Why the 4% Rule Is Broken

There are fundamental flaws in the popular 4% rule for retirement income, including its reliance on a higher yield environment.  

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In today's economy, you need a better, more dynamic approach to planning your retirement income.

For the last 20 years, many retirees have relied on the so-called 4% rule when determining how much of their nest egg to spend each year. As the name implies, the rule is notable for its simplicity: as long as you withdraw no more than 4% of your initial portfolio, adjusted for inflation, you shouldn't run out of money. That rule is now being called into doubt—and for good reason.

In today’s more volatile, lower-yield climate, this flat-rate withdrawal approach can put you at greater risk of outliving your money, or living on less than you could. Recent research has caused considerable debate, and sparked some much-needed innovation around that old guideline.

A rigorous new study led by Betterment’s quantitative portfolio specialist Lisa Huang finds that applying the 4% rule under current market conditions is expected to prematurely deplete a retirement portfolio 30% of the time, assuming 3% inflation and a 30-year retirement.1 To arrive at this conclusion, we ran a Monte Carlo simulation to test thousands of trial futures, with the results presented in the chart below.


Our research led to the creation of Betterment’s new retirement income product, released in April 2014. Our online retirement solution automates withdrawals, calculated based on a dynamic formula, fully integrated with an automated, low-cost, liquid portfolio. The algorithms are optimized to ensure that there is less than a 4% chance of running out of money—and a 90% chance that the annual withdrawal amount never drops below 2% of the initial portfolio balance (with the annual withdrawals expected to be above 4% on average, often significantly so.)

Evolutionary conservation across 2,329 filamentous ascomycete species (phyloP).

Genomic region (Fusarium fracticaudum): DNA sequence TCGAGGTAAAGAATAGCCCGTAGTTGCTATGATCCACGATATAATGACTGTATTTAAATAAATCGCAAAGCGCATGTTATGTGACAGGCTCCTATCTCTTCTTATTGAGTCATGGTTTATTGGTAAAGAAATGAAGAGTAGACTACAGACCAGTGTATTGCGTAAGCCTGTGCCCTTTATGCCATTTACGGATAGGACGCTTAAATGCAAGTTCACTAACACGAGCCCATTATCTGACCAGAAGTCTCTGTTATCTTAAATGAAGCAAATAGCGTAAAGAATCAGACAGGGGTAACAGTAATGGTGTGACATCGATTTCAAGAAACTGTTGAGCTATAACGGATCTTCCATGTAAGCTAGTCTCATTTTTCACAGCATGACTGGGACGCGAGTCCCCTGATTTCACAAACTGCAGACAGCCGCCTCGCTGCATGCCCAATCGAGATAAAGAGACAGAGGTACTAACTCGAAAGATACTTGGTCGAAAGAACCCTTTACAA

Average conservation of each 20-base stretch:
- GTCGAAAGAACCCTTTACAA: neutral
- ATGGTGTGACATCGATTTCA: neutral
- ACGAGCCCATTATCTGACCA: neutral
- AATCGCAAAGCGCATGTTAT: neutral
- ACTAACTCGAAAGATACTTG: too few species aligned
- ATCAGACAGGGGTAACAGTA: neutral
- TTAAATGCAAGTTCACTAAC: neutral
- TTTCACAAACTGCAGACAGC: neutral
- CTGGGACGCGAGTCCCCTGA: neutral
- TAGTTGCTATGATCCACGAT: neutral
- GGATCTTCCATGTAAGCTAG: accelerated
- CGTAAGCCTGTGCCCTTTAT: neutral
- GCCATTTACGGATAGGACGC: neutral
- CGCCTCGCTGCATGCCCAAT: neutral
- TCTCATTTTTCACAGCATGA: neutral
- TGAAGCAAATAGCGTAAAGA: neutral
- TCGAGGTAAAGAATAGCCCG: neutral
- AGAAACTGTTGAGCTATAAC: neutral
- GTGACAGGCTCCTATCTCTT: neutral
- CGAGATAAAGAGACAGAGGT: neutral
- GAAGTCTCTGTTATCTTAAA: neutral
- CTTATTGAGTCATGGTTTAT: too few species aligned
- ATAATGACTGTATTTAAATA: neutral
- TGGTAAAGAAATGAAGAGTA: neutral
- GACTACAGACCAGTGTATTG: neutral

The quest for stability

Credit for the 4% rule belongs to Bill Bengen, a financial planner in California, whose research on the topic was first published in the Journal of Financial Planning in the early 1990's. Bengen came up with a formula for what seemed to be a safe withdrawal rate that would accomplish the top goals of retirees:

  • Provide a fixed rate of withdrawal, like an annuity

  • Rely on an easy-to-use withdrawal formula (unlike, say, required minimum distributions)

  • Minimize retirees’ risk of running out of money

However, while the 4% figure remained fixed in the public's imagination, the rates it relied on were anything but. Twenty years ago, the yield on a three-month Treasury bill was 6%. So while Bengen’s model called for a 50/50 stock allocation, even those with a more conservative asset allocation could still draw down 4% annually adjusted for inflation, and reasonably expect to preserve their capital. Even in 2002, the 5-year US Treasury yield was still 4.5%.